In Game 2 of the NBA Finals, the San Antonio Spurs' Big Three played some of their worst basketball of the season to date. Tim Duncan struggled to find his shot and Tony Parker had a rough day handling the basketball. But Manu Ginobili was the worst of them all, as he played badly in all areas of the game. Moving forward to Game 3, Ginobili is the player the Spurs need a good game from the most in order to win at home.
In just 18 minutes off the bench in Game 2, Ginobili produced five points on six shots, without getting to the free-throw line. He also dished out just one assist, with three turnovers to boot. Want more? He fouled three times while achieving a dreadful plus-minus of minus-23 during his short stint on the floor. On defense, he had trouble staying with the Heat shooters, who dialed in 10 of 19 three-pointers.
So why is Ginobili's performance so important to the Spurs? Easy—because they win more when he plays an all-around good game.
In the Spurs' three losses this postseason, Ginobili has four total shots from the free-throw line. He also averages 3.0 rebounds and 2.7 assists in 27.7 minutes per game.
For comparison's sake, Ginobili has 52 free-throw attempts in the Spurs' 13 wins. He averages 4.3 rebounds and 5.5 assists. All of this while playing only 25 minutes per game.
Ginobili's shooting has been off for most of the playoffs, but as these statistics show, he really needs to be dominating the game in other ways for the Spurs to win against the defending champions.
Andrew McNeill of the Spurs blog 48 Minutes of Hell commented on Ginobili's ball-handling during the game:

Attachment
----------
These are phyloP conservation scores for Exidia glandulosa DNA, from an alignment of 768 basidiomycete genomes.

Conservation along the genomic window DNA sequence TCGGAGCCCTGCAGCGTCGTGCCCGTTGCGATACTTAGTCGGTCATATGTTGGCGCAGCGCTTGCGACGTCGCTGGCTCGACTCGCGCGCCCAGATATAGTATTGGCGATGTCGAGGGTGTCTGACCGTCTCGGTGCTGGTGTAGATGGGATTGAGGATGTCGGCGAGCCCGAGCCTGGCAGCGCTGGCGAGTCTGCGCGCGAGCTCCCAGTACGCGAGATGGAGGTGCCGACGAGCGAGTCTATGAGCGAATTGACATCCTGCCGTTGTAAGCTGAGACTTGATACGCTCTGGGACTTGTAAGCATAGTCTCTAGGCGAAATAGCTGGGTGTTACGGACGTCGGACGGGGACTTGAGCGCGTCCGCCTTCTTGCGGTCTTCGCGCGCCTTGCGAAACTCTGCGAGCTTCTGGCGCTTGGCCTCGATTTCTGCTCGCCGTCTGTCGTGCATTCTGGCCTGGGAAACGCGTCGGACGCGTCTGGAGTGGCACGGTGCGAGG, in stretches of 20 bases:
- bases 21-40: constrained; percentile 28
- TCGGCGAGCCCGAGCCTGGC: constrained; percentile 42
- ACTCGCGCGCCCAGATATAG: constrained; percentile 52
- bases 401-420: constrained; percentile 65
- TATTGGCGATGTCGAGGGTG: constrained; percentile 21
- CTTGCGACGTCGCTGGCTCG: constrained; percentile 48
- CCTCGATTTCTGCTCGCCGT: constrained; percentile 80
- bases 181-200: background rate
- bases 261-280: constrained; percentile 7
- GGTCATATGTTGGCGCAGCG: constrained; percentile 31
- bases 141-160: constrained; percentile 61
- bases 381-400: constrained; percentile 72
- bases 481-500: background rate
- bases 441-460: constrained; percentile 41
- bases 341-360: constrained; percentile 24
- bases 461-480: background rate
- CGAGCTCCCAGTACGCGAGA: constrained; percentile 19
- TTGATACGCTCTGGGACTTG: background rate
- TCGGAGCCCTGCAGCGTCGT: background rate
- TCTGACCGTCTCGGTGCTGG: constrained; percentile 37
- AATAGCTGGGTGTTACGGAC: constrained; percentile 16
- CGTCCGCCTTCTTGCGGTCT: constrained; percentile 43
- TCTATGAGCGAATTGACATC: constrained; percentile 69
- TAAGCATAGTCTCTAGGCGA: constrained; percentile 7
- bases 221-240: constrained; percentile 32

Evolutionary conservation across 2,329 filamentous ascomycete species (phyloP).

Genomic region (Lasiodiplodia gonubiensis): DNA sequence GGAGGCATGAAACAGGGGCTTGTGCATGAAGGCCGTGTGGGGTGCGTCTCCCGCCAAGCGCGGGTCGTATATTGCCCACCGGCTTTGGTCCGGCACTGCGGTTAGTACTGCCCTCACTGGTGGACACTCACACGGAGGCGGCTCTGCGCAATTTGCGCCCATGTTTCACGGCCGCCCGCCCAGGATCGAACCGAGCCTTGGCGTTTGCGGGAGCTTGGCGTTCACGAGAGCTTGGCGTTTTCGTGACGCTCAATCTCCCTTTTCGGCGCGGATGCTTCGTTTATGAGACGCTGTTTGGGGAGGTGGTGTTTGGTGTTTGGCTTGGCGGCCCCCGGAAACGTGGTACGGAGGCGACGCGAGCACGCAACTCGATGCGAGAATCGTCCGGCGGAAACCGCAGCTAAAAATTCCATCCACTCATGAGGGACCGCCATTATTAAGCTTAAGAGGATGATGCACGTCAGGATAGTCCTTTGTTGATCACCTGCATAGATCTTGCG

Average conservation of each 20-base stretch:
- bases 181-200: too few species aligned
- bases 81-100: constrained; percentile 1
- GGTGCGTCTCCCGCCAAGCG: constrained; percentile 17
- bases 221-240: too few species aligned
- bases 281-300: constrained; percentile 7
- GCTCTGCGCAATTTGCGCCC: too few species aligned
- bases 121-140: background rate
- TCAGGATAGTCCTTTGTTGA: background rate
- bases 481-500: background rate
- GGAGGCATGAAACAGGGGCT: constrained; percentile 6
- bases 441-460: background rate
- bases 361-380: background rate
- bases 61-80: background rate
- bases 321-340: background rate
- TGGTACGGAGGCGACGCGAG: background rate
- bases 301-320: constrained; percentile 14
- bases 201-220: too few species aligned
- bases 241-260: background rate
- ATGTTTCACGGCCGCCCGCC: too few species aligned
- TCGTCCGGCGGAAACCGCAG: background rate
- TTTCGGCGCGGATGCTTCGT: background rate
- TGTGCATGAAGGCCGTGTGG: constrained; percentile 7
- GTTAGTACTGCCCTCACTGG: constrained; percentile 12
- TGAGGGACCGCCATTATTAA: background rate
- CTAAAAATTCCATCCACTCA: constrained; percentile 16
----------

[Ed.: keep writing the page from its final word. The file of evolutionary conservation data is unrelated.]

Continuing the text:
Manu Ginobili has a serious case of fumblitis tonight.— Andrew A. McNeill (@drew_48moh) June 10, 2013
It's obvious that Ginobili's poor play exasperated him in Game 2, as Chris Sheridan noted:
Manu Ginobili walked to the podium. His shoulders slouched, he tried to remain upbeat. He sighed before he spoke. http://t.co/46ryfHrb01— Chris Sheridan (@sheridanhoops) June 10, 2013
In Game 3, Ginobili's performance will certainly be a factor to watch. He probably won't play a huge number of minutes (he averages only about 25 this postseason), but if his plus-minus on the court is a positive number, that will be a great sign for the Spurs.
But to get that positive plus-minus, he will have to start handling the ball with precision and facilitating for others like he has done so well throughout the playoffs. If he is shooting well, great. But if not, then he will have to get to the free-throw line and do the other things that he does so well.
A Spurs blogger from Pounding the Rock summed it up best when he said, "Obviously if Ginobili continues to dribble the ball like it's covered in poop we're gonna be in trouble...."
For the Spurs' sake, I hope that ball feels more comfortable for Ginobili in Game 3.
Note: All stats are from ESPN, unless otherwise noted